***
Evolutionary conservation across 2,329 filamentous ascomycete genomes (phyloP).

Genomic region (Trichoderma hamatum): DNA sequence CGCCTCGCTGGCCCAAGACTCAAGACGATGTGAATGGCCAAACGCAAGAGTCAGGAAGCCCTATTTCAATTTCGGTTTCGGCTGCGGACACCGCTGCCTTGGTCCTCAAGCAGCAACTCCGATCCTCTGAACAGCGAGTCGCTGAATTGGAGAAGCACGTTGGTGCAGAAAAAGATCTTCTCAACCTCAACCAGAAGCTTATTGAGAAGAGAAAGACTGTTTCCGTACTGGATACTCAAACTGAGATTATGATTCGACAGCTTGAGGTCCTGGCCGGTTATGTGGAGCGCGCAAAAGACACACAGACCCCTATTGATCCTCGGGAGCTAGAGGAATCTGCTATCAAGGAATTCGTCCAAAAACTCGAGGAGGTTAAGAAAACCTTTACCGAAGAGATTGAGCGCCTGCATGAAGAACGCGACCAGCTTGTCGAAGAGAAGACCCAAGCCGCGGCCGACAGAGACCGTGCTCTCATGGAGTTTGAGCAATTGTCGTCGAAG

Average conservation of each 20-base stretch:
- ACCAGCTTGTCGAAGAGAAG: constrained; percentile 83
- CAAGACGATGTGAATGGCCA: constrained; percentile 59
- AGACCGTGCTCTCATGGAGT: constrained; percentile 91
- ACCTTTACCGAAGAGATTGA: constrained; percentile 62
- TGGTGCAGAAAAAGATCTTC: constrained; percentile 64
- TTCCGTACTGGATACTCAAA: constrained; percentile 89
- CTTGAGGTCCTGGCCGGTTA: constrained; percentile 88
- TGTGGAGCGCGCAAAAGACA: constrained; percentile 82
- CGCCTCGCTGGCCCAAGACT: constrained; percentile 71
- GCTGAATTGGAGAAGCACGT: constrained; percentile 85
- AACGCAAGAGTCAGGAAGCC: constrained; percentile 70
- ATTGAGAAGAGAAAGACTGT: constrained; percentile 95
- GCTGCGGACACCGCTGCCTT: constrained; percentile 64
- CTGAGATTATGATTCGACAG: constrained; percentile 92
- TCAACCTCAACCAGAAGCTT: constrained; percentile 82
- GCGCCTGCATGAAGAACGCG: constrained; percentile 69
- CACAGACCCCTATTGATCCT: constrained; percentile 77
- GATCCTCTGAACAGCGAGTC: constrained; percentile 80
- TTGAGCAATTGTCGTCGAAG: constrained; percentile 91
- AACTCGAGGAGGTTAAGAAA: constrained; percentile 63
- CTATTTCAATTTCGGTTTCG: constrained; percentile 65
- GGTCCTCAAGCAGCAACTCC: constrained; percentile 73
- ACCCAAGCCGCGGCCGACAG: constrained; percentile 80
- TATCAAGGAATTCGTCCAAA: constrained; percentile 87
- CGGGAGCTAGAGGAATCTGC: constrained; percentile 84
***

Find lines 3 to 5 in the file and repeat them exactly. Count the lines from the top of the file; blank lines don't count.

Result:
Average conservation of each 20-base stretch:
- ACCAGCTTGTCGAAGAGAAG: constrained; percentile 83
- CAAGACGATGTGAATGGCCA: constrained; percentile 59